1st. A Brother who is not member of any Lodge, but resides under the jurisdiction of a regularly constituted Lodge, has become obnoxious; and the Lodge wishing to proceed against him, what is the most prompt and summary method for the Lodge to pursue, in order to expel him from all the rights and privileges of Masonry?

2d. Is it according to Masonic usage to arrest the charter of a regularly constituted Lodge, solely on account of an officer of said Lodge being an expelled Mason, previous to the organization of said Lodge, supposing that officer to be the Master? BENJ. CARTER.

Yours, fraternally,

1. It is immaterial whether the delinquent Brother be a member or not, he is amenable to the Lodge within whose jurisdiction he resides; and he must be arraigned and tried before that Lodge, unless there are

particular and forcible reasons to the contrary. In this case, the Grand Master will not hesitate to direct that the proceedings shall take place in another Grand Lodge, or he will appoint a special commission for the purpose. But before either of these last courses of proceeding is resorted to, it must be made manifest to the Grand Master, or to the Grand Lodge, as the case may be, that the prejudices existing against the accused, are such that he cannot, otherwise, have a fair and impartial trial, such as he is entitled to, and such as is guarantied to him by the principles of justice and the laws of Masonry. This will, however, rarely be the case; but if it should happen, the difficulty is removed in the manner described.

Our correspondent will agree with us, that, even in aggravated cases, such as we infer the one in question to be, the first inquiry is, not how the delinquent Brother may be most "promptly and summarily" disposed of; but how he may be most equitably and correctly proceeded against. However aggravated the offence, and however manifest the guilt of the accused, he is entitled to all the leniency, and to all the facilities of defence, which the liberal spirit of our laws guaranties to the least guilty. And whatever length of time may be required to effect his expulsion,-however desirable it may be to cast him off, as a diseased member whose presence is dangerous,-the rules of proceeding in such cases must be respected.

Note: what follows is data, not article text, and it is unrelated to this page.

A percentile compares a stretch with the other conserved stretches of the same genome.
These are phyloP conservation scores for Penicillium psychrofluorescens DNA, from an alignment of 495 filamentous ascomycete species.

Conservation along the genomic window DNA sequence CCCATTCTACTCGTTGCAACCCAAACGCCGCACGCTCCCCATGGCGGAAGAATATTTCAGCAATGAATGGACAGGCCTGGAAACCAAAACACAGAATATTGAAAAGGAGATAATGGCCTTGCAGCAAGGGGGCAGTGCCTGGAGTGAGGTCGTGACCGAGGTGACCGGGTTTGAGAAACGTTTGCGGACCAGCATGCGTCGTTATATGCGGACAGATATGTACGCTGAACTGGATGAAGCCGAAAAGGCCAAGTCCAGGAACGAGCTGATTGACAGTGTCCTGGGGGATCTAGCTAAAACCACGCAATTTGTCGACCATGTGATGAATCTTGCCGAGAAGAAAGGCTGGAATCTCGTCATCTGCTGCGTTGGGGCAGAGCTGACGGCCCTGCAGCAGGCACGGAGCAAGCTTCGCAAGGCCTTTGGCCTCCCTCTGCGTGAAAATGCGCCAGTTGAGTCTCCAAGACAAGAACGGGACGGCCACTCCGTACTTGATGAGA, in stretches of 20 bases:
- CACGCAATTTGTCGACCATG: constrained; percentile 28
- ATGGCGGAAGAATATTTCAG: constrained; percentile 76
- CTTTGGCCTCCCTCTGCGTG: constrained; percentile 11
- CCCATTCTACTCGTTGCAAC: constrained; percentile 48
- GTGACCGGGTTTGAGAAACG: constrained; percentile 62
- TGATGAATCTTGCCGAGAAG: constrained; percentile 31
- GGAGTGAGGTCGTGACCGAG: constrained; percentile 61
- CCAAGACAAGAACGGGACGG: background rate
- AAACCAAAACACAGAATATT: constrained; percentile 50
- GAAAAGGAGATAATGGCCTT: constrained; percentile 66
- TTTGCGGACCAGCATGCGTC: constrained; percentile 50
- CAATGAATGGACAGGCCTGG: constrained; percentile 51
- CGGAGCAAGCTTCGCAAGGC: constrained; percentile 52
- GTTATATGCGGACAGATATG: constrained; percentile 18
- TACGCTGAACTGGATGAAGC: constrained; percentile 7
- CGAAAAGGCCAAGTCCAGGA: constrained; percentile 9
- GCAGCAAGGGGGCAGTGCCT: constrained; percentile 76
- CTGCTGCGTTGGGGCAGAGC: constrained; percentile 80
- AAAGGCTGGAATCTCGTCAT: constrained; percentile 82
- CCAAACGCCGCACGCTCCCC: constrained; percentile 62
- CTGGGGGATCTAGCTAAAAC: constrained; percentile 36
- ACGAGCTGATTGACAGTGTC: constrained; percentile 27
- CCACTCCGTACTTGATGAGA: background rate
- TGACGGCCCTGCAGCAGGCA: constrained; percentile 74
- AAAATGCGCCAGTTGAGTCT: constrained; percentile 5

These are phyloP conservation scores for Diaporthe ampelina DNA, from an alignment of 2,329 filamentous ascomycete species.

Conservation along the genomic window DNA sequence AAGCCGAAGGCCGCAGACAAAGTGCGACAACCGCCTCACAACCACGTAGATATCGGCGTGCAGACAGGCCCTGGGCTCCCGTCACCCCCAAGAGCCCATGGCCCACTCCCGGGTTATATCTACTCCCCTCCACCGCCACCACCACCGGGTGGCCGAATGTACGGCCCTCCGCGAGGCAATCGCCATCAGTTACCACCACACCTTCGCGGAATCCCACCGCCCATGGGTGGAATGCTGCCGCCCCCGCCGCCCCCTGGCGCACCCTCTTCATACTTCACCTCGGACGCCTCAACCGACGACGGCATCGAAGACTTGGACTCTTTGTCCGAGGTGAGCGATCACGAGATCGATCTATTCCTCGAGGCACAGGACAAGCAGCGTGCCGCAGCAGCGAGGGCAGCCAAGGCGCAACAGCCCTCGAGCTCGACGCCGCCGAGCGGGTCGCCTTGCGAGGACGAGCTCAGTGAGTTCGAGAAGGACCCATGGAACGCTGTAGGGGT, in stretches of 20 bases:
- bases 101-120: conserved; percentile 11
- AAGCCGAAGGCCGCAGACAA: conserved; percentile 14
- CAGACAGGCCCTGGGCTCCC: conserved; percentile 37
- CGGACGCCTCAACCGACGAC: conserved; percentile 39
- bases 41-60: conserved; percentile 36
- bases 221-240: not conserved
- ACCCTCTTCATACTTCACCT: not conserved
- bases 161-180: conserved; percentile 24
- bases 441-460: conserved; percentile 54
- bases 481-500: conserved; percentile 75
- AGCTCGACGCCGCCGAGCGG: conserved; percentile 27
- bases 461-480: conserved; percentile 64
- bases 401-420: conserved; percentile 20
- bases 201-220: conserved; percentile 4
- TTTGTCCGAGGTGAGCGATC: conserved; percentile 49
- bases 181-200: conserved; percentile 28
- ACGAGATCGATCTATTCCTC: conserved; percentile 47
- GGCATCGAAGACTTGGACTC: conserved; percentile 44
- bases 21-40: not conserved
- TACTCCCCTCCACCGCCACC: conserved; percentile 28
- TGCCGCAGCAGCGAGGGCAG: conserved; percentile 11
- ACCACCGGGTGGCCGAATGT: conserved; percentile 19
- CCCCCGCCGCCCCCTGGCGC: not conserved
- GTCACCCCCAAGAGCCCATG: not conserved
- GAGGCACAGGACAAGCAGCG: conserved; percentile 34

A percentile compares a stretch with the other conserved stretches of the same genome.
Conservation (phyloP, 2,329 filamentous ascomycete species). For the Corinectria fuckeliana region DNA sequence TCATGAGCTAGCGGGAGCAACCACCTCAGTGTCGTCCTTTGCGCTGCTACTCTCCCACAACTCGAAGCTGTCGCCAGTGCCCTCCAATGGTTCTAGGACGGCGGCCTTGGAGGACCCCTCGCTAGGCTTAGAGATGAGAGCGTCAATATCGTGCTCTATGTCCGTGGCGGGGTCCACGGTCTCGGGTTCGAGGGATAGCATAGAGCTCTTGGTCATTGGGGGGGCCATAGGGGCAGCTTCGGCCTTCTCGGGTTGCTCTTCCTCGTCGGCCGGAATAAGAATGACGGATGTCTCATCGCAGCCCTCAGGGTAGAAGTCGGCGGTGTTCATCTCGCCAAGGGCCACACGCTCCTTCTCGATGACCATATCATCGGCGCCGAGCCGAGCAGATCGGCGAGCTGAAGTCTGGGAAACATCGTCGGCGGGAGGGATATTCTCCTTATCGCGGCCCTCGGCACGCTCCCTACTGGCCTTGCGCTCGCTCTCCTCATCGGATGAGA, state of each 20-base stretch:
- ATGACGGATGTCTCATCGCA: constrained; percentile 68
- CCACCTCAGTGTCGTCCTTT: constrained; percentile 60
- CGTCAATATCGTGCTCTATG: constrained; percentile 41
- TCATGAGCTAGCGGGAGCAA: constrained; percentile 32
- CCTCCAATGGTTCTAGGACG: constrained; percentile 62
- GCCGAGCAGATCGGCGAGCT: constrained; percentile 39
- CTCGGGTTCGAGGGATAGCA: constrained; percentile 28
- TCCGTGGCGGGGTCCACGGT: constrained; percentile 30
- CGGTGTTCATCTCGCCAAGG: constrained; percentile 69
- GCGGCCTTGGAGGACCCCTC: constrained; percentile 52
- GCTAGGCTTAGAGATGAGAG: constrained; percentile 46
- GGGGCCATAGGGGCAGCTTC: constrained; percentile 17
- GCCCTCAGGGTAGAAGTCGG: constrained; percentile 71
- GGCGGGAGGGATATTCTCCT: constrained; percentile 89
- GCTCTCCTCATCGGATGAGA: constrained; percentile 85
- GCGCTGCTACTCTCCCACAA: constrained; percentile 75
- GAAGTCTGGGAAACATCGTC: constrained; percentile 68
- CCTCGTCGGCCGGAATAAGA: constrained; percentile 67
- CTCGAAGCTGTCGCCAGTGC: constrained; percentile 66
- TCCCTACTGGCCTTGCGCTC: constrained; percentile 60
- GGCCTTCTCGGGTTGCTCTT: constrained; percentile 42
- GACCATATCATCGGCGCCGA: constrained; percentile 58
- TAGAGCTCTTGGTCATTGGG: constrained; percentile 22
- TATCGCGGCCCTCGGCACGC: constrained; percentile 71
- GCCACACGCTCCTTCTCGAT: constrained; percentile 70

We have so frequently described the nature and operation of these rules, that it can scarcely be necessary that we should here notice them in detail. The accused is entitled to a copy of the charges alleged against him before the Lodge, and to at least fourteen days notice, to prepare himself for trial; with the privilege of introducing his own witnesses, orcounter testimony. He may answer for himself; or by counsel, if his counsel be a Mason,-not otherwise. And, (say the old Constitutions,)" if he be not satisfied with the determination of the Lodge, an appeal may be made to the Grand Lodge." But, in this case, he is required forthwith to serve the Lodge with a written notice of his intention to appeal. The appeal must also be made in writing, specifying the particular grievance complained of, and forwarded to the Grand Secretary, fourteen days at least before the ensuing communication of the Grand Lodge. If the deci sion of the Lodge be confirmed, it stands against the accused, whatever it may be.

When the decision of the Lodge is expulsion, it operates as a suspension of the delinquent, from the moment it is declared; notwithstanding he may immediately give the required notice of his intention to appeal to the Grand Lodge. But it is manifestly improper, in such cases, for the

Lodge to publish the decision,-even if it be proper in any case, (which we much doubt,)—before it is confirmed by the Grand Lodge.

2. We apprehend that the terms of the second inquiry proposed by our correspondent, do not indicate fully all the facts in the case on which he asks our opinion. We take it, however, as it stands, and give him a negative answer. The mere circumstance that an unworthy Brother has gained admission into a Lodge and been elected Master, does not, of itself, furnish sufficient cause for a revocation of its Charter by the Grand Lodge. But, if the Brethren composing the Lodge, have knowingly and wilfully, and in violation of their obligations to the Grand Lodge and the Fraternity at large, admitted an expelled member and placed him at their head, the proceeding not only furnishes justifiable cause, but renders it the imperative duty of the Grand Lodge, not merely to revoke the Charter, but to hold the members to a severe accountability for their conduct. We know nothing of the facts in the present case, farther than they are disclosed in the question submitted by our correspondent. On that alone we predicate our answer.


THERE are seven hundred and eighty Lodges on the Register of the Grand Lodge of England, viz:

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There are probably about four thousand Lodges at present in existence, in all parts of the world.